The effect of water retention structures on the distribution and diversity of freshwater benthic macroinvertebrates in three northern Michigan streams.
Dykema, Jane B.; Elliott, Chester M.; Leadley, Carolyn M.; Zeid, Lauren H.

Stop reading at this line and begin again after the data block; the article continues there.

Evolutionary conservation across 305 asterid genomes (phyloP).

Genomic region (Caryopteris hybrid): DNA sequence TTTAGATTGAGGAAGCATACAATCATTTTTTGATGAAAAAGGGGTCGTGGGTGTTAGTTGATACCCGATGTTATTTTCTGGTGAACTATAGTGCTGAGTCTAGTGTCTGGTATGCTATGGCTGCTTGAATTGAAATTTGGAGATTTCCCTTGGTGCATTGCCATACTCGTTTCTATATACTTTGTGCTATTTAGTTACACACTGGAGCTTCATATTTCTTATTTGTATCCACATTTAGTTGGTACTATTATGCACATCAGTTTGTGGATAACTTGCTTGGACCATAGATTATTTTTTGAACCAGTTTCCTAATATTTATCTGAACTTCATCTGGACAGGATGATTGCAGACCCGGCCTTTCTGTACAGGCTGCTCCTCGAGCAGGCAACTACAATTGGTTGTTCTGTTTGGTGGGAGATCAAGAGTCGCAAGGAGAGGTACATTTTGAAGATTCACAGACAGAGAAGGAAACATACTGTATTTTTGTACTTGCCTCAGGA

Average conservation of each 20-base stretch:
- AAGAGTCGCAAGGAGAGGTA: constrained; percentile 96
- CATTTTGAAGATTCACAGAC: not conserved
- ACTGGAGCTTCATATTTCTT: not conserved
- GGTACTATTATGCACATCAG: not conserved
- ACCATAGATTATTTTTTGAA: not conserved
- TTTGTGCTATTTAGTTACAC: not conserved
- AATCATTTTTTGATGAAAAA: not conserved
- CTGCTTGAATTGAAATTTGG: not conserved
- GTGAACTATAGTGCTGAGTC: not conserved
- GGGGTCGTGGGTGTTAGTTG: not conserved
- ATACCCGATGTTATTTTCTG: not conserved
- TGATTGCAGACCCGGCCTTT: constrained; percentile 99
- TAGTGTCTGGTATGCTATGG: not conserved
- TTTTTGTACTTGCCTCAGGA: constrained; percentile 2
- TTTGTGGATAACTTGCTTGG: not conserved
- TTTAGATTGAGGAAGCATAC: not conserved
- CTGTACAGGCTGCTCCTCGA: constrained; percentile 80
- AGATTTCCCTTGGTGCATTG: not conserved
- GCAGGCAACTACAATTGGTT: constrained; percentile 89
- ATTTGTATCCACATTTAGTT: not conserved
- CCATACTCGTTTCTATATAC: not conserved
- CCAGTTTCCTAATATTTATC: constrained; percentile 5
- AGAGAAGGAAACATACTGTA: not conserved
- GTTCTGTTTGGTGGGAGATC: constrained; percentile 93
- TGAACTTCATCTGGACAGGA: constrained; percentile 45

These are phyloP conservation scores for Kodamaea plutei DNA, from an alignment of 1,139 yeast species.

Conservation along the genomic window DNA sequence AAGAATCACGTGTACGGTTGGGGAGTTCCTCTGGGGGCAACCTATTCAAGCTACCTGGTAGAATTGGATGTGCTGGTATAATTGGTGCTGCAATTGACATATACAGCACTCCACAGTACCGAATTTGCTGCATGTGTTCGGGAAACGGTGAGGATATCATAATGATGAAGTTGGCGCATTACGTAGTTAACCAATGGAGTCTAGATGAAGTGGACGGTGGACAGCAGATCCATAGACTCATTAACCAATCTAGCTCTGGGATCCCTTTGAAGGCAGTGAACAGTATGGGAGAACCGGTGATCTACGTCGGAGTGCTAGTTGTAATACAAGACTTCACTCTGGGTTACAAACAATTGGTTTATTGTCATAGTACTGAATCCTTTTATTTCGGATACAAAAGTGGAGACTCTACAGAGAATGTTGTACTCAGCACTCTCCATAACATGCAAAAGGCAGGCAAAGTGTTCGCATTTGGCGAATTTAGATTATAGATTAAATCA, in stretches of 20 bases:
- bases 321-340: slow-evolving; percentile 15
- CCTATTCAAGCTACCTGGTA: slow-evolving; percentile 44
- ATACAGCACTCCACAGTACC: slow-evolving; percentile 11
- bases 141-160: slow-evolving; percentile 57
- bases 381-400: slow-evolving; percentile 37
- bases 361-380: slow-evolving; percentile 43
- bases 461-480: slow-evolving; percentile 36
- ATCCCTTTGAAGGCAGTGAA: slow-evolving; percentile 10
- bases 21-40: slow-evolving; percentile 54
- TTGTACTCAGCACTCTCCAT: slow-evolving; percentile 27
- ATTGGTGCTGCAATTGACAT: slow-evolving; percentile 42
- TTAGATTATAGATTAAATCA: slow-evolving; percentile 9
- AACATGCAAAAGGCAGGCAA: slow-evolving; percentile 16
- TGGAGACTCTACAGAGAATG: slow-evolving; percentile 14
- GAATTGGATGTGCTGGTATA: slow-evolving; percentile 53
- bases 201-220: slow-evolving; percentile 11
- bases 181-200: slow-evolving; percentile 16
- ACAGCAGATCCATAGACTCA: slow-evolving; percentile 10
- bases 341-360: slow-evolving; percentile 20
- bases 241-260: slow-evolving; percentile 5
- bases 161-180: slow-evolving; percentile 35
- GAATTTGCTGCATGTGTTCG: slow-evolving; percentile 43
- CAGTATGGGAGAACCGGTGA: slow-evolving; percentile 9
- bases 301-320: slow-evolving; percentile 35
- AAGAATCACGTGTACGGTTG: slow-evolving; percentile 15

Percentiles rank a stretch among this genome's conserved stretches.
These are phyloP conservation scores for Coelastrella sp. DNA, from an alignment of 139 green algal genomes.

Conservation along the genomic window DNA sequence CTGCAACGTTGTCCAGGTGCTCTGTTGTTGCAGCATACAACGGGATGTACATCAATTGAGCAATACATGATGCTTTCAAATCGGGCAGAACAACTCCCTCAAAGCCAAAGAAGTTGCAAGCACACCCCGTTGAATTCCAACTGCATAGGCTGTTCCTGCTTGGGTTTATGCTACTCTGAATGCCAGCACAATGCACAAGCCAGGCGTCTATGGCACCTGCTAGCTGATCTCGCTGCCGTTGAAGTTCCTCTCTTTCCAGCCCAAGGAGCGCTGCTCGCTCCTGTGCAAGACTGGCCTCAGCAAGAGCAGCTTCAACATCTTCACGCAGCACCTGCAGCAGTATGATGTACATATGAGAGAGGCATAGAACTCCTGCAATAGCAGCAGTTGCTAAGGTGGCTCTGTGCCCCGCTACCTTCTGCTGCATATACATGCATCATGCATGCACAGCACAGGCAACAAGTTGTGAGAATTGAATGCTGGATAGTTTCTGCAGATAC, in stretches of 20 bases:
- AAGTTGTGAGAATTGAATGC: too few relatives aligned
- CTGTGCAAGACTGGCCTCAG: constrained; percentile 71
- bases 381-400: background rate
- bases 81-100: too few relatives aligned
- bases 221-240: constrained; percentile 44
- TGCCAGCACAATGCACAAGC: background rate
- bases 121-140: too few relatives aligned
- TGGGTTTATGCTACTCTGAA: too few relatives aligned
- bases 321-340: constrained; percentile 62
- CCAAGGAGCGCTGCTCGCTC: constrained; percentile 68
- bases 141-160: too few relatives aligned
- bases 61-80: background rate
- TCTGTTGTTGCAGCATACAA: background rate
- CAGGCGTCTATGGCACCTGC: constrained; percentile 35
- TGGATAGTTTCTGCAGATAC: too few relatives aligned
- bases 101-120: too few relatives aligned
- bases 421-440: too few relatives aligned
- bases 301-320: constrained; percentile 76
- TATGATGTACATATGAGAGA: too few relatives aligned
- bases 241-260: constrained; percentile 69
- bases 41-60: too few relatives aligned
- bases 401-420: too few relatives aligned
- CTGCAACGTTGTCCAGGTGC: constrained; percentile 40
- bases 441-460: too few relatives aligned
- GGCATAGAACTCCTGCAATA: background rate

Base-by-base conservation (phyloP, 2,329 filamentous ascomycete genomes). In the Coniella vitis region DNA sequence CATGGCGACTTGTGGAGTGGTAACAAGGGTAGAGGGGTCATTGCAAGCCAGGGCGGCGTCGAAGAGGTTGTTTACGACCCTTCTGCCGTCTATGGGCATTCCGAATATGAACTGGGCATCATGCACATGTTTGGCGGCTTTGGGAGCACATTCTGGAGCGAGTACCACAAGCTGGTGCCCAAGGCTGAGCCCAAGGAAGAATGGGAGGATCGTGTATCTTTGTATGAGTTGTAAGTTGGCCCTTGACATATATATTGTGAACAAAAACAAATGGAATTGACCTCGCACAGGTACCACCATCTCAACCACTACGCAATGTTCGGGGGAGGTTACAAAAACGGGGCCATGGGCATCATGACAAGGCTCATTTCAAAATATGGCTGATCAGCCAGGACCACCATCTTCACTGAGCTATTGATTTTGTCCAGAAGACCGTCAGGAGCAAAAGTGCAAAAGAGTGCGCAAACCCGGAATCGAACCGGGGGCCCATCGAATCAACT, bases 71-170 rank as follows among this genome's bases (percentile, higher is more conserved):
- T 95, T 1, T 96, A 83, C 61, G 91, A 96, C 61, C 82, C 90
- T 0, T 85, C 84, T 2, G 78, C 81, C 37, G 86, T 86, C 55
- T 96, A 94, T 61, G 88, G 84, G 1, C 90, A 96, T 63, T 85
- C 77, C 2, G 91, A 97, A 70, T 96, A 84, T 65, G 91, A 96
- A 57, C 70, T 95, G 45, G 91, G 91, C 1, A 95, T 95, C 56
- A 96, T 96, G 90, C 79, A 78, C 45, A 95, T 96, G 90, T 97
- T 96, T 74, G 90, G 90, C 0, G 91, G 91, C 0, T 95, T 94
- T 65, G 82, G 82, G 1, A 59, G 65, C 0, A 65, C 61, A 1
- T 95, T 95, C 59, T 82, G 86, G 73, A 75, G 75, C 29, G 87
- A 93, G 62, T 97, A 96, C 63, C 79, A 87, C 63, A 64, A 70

AbstractDisturbances, physical and biological, have been known to impact communities by killing or displacing organisms and/or changing their environment. The intermediate disturbance hypothesis proposes the idea that an intermediate amount of disturbance will enhance local diversity by providing more niches for different organisms and controlling the abundance of a competitively dominant species. Our study tested the validity of this hypothesis by examining three Northern Michigan streams, each containing a water retention structure. We tested our prediction that diversity would be greatest at an intermediately disturbed area by comparing three sites on each of three streams. Our upstream site, for the purposes of our study, was assumed to be relatively minimally disturbed, our site directly downstream of the structure was assumed to be relatively highly disturbed, and our site approximately 150 meters downstream from the structure was assumed to be relatively intermediately disturbed. We tested a variety of abiotic factors and collected macroinvertebrate samples from each site. After running the Shannon-Wiener Diversity Index on the orders of our organisms and running regression analyses on all of the abiotic data against the biotic data, we found that at two of our three rivers, diversity was highest at the intermediately disturbed site, and that there was no correlation (with the exception of flow rate) between the abiotic factors and macroinvertebrate diversity.
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